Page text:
What does BGC stand for, and what does that mean for new or existing members?

Golf brings all walks of life, age groups, genders, and nationalities together. Anyone that has a desire to golf can do so, in the case of a disabled person not having the financial resources, BGC subsidizes and supports them to the best of our abilities. Blind golfers compete in gross, and net competitions based on their level of vision. Competitive divisions, recreational and social divisions ensure any and all blind golfers can play. Our intent is to provide a level playing field for all by ensuring that competitors in a particular flight have similar visual acuity, and are able to enjoy the game and compete in a way they feel most comfortable.

Blind Golf Canada is about promoting integrity, sportsmanship, socialization and relationship building, helping our members and the blind community to have the confidence, and perseverance to achieve whatever they want to.

Anything is possible. We advocate for the removal of conscious and unconscious biases like ‘blind people can’t golf’ and ‘perceived’ limitations and negative inferences about being blind, the removal of systemic barriers to ensure a truly accessible and diverse golf eco-system in Canada, North America, and the World.

What does sight classification mean?

If you want to compete in certain tournaments, whether in Canada, North America, or internationally, you need to consider your sight classification, and be qualified. BGC currently adheres to sight classifications as defined by the IBGA. There are 3 sight categories that were established in the late 1990’s. Ranging from the ever-inspirational B1 blind golfer with 0% vision, B2 blind golfers with 0-5% of their vision, and B3 blind golfers with 5-10% of their vision. BGC also recognizes, at certain events, a B4 category that is also being considered by the IBGA. B4 which is a newer division, will be able to accommodate the next classification level. BGC offered it’s first ever B4 division in 2023, and we plan on continuing to do so, and we hope that the provincial and regional blind golf associations follow our lead.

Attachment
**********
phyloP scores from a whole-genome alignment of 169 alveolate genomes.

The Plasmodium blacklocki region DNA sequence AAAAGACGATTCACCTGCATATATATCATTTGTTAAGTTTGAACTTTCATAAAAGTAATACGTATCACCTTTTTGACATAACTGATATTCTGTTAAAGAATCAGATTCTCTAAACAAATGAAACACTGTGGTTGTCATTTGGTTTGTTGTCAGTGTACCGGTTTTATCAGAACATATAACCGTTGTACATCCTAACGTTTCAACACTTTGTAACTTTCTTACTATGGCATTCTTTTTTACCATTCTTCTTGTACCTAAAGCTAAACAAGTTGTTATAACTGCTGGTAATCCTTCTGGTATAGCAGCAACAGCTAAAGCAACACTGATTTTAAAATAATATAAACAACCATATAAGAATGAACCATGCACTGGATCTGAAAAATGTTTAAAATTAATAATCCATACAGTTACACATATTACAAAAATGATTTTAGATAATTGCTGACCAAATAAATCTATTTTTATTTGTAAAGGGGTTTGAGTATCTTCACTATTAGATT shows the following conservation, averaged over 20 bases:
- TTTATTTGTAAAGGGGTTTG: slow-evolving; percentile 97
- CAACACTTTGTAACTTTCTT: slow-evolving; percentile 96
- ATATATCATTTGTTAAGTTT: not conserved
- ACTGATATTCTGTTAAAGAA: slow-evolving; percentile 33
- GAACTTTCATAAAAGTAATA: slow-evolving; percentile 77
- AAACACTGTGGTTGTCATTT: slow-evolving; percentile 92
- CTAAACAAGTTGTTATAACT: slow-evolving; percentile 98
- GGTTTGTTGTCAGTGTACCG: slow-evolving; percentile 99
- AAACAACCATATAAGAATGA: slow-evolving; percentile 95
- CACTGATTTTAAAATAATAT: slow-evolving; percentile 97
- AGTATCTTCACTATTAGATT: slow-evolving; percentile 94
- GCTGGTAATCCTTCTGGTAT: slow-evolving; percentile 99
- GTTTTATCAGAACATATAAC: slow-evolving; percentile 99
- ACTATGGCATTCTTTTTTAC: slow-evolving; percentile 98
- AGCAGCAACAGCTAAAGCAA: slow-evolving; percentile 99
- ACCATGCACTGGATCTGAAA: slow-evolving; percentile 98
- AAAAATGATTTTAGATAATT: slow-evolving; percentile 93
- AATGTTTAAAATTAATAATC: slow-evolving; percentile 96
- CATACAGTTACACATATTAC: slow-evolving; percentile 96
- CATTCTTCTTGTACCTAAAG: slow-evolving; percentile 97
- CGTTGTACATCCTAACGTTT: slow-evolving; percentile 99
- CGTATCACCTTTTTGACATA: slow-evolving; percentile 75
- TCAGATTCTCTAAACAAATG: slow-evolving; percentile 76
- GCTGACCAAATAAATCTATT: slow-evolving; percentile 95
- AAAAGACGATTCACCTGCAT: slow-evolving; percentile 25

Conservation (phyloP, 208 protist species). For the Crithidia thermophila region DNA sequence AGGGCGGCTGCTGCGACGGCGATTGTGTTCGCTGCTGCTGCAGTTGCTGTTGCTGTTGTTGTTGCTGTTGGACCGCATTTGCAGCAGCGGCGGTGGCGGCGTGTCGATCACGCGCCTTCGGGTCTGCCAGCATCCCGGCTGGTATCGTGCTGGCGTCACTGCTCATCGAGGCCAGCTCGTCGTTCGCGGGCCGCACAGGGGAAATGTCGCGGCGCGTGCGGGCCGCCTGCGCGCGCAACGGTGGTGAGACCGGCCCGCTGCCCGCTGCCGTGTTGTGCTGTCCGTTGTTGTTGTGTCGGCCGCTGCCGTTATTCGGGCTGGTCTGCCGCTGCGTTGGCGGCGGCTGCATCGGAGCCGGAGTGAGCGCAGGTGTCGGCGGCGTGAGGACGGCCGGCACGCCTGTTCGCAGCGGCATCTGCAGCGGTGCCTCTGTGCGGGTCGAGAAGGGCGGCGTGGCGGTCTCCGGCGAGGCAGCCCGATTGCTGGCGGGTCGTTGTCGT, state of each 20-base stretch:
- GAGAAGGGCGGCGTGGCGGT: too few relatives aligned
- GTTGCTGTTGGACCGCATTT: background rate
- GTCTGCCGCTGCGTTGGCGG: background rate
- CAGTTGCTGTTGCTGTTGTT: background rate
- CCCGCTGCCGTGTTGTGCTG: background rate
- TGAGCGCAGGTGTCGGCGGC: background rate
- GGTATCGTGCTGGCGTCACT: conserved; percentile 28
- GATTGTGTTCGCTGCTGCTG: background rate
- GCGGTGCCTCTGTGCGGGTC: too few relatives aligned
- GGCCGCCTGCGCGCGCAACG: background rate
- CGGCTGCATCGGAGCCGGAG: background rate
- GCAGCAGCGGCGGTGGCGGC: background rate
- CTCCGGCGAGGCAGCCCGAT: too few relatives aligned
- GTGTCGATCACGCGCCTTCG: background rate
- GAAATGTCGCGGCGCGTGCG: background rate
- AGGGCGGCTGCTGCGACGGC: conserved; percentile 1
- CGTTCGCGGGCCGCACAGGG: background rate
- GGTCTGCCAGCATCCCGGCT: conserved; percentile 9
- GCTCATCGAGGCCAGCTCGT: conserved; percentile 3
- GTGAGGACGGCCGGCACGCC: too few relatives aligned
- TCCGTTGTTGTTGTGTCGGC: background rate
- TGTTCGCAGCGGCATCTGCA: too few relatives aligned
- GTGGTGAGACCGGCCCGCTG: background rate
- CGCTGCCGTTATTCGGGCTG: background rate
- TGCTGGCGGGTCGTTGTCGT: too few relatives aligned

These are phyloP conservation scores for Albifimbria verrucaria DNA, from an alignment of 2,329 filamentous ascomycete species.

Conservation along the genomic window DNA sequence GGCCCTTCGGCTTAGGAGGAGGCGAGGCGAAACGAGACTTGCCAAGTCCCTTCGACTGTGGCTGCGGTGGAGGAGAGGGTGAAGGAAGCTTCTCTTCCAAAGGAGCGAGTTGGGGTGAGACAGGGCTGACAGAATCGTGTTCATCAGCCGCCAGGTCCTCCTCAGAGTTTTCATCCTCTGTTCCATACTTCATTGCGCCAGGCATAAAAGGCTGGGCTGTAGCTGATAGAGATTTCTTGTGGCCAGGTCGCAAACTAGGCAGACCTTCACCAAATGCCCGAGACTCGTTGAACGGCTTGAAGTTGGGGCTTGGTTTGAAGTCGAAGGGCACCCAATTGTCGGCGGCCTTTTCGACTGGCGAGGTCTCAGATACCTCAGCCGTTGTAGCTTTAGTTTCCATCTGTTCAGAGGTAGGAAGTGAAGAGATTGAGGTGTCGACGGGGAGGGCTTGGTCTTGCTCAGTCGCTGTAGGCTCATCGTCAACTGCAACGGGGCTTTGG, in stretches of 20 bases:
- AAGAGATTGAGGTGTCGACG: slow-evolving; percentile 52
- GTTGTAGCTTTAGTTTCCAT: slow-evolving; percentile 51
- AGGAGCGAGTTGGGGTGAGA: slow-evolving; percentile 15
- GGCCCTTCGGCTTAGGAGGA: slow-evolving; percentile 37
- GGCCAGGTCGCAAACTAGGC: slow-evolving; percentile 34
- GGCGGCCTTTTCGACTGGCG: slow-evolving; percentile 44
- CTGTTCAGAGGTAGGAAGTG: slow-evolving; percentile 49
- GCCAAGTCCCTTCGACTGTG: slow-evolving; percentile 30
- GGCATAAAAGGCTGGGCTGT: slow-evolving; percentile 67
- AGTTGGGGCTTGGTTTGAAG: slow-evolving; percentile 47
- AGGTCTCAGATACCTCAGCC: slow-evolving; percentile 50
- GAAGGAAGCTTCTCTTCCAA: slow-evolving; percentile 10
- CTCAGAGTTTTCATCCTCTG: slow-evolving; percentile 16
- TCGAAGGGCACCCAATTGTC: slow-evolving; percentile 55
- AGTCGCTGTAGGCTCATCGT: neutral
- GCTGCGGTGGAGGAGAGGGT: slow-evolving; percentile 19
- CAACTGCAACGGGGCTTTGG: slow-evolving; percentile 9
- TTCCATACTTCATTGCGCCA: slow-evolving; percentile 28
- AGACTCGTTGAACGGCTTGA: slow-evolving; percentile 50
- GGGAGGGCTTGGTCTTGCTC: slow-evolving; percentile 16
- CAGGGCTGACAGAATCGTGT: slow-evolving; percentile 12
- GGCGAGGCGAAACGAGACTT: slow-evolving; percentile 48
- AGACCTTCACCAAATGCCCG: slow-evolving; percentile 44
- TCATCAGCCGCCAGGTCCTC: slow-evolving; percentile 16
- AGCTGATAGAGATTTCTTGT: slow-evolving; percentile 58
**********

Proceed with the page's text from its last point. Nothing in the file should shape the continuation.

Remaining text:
How much does it cost?

Annual Membership is $75. The majority of this is paid to Golf Canada to ensure each member has a Golf Canada membership. Golf Canada membership provides member golfers a World Handicap System (WHS) handicap which is the system used world-wide by golfers who wish to track their scores and handicaps, whether that is for competitive play, or simply to help understand your progression in the sport. Golf Canada also provides access to their Mobile App with GPS distances for over 1,500 facilities across Canada, deals on event tickets, hotels, car rentals and golf apparel, free online Rules of Golf training, and for Juniors, access to the Youth on Course program, which provides unlimited $5 greens fees at participating courses in Ontario, Alberta, and the USA.

The membership dues also allow you participate in BGC sanctioned events, which include the ISPS Handa Canadian Open Blind Golf Championship, and the annual provincial and regional championship that is hosted in different parts of Canada each year. Tournament fees are capped, and subsidized, and each event includes four (4) night accommodations, three rounds of golf, including a practice round where coaches are welcome to play, certain meals, closing banquet, awards and recognition.

BGC is only able to do what we do because of our relationship and partnership with the International Blind Golf Association (IBGA), major sponsors and partners, philanthropic and charitable donations, our volunteers and supporters, and the Board of Directors. If you can Donate please go here, and/or if want to Volunteer at either of the premier 2024 events, please click on the appropriate link.

Does BGC have a home course?

The Greens at Renton in beautiful Simcoe, Ontario is the proud home club of Blind Golf Canada.